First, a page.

Three Ways Busy Families Can Find Rest This Summer
How are you doing? – I’m busy. Really busy.
I hear this conversation over and over again on a Sunday morning. Or for that matter, anytime I talk to someone and ask how they are. For some, people seem to wear this as a badge of honor — “Look at me, I’m important. I’m someone because I’m busy!”
We all know it. Our families are busy. Insanely busy.
Is this the abundant life?
Busyness Is Choking the Life Out of Our Families
So let’s learn from Jesus, who “would withdraw to desolate places and pray” (Luke 5:16). If Jesus had to withdraw from the crowds that pulled him in different directions, away from his thick-headed, bickering disciples, then we need to as well.
Busyness is one of the most significant, if not the most significant, threat to and killer of our spiritual lives today.
Remember the thorns? When I think about how busy people are or the draws on our family, I’m reminded of the thorns in Jesus’ parable of the four soils. Busyness is the soil where the cares of the world, deceitfulness of riches and worldly desires can choke the life out of our souls (Mark 4:18-19).
What are some signs that our family might be too busy? Ask yourself these diagnostic questions:
- Do you always feel frazzled or like you’re leaving things undone?
- Are you often anxious?
- Do you have trouble sleeping?
- Do friends say that you’re doing too much?
OK, so you’re too busy–where do you go from here? The following are three ideas you can incorporate into your life to find a healthy lifestyle or work and rest.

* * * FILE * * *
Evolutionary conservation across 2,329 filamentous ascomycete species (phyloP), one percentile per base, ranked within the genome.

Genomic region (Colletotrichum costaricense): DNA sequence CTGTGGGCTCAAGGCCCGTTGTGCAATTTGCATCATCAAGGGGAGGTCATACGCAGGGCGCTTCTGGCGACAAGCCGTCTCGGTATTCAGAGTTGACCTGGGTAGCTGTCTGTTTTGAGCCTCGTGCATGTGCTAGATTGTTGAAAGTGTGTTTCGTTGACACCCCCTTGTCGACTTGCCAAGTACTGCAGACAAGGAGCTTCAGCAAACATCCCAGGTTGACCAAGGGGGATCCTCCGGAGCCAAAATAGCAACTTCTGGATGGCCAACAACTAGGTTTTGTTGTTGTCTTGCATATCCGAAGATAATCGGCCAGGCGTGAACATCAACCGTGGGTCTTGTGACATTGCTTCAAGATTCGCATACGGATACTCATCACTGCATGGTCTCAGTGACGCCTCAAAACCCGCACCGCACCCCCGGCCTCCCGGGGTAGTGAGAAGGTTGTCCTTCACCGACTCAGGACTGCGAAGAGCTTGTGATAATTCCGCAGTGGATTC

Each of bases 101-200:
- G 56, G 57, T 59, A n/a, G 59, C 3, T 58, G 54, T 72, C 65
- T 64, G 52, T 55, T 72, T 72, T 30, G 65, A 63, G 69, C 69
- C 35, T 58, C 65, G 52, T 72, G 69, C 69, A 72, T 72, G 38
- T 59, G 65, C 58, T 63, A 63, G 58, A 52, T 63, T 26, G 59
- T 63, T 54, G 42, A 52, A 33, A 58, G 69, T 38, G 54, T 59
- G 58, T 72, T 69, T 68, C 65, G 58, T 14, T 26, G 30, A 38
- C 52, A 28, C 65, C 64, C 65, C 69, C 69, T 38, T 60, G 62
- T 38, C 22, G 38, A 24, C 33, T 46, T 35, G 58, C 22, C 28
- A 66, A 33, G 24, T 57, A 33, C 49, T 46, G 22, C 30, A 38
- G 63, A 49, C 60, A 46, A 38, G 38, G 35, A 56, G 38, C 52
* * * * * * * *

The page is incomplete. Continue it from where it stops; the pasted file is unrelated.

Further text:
Take A Sabbath
This is probably the single most helpful principle for me and my wife in pursuing a healthy family schedule and rhythm. Rest is actually good for us. We are human beings not human doings. Taking a Sabbath is not only biblical but forces us to manage our time better (thought it may take a few weeks to get into a rhythm). My wife and I have found that this even makes us actually more productive, not less.
Jonathan, what will I do then? I’ll be bored.Well, boredom would not be the worst thing. But, here are some ideas to help you get started in how to spend your Sabbath (besides corporate worship and fellowship of course!):
- Take a nap
- Read the Bible as a family and pray together
- Play a family game
- Go on a walk or bike ride together
- Visit a nature preserve
- Read a fiction book
- Pursue a hobby
- Be with family
- Host some friends or neighbors
- Serve with friends or family
Get To the Root
Merely changing our behavior won’t calm the tumultuous storm of our hearts. Augustine reminds us that our hearts are restless till found in Him.
In his book, Crazy Busy, DeYoung offers 7 P’s of Pride may lay behind all our busyness:
- Pats on the Back
- People Pleasing
- Poor Planning
Like an excellent doctor, we must go to the root cause of the symptoms of the busyness in our lives to find the gospel cure. Christ alone can heal the brokenness in our hearts, give us lasting acceptance and free us from the need to prove ourselves.
Spend Time with the Lord
Let’s be honest, this is often the first thing that goes when life gets hectic. But you would be surprised how things change when we meet with the Lord, repent and let his reality break into our own.
God is everything. When Christ becomes everything to us, the rest usually falls into alignment.
At the end of the day, if you do these three things it does not mean your life’s problems are going to be solved and you will never be busy again. Following Jesus is not like going through a checklist. Life is hard and complicated.
If we’re honest, so much of our busyness is because we are performers. We’ve bought the lie that who we are is what we do. Christ calls us to take up his light yoke and find rest (Matt 11:29-30). Are we willing to trust? Jesus beckons you, weary and heavy-laden one; he will give you rest. (Matthew 11:28). There is a Sabbath rest that God intends for you now, even in this fallen world. “Whoever has entered God’s rest has also rested from his works as God did from his” (Hebrews 4:10).
For more resources check out Kevin DeYoung’s book, Crazy Busy.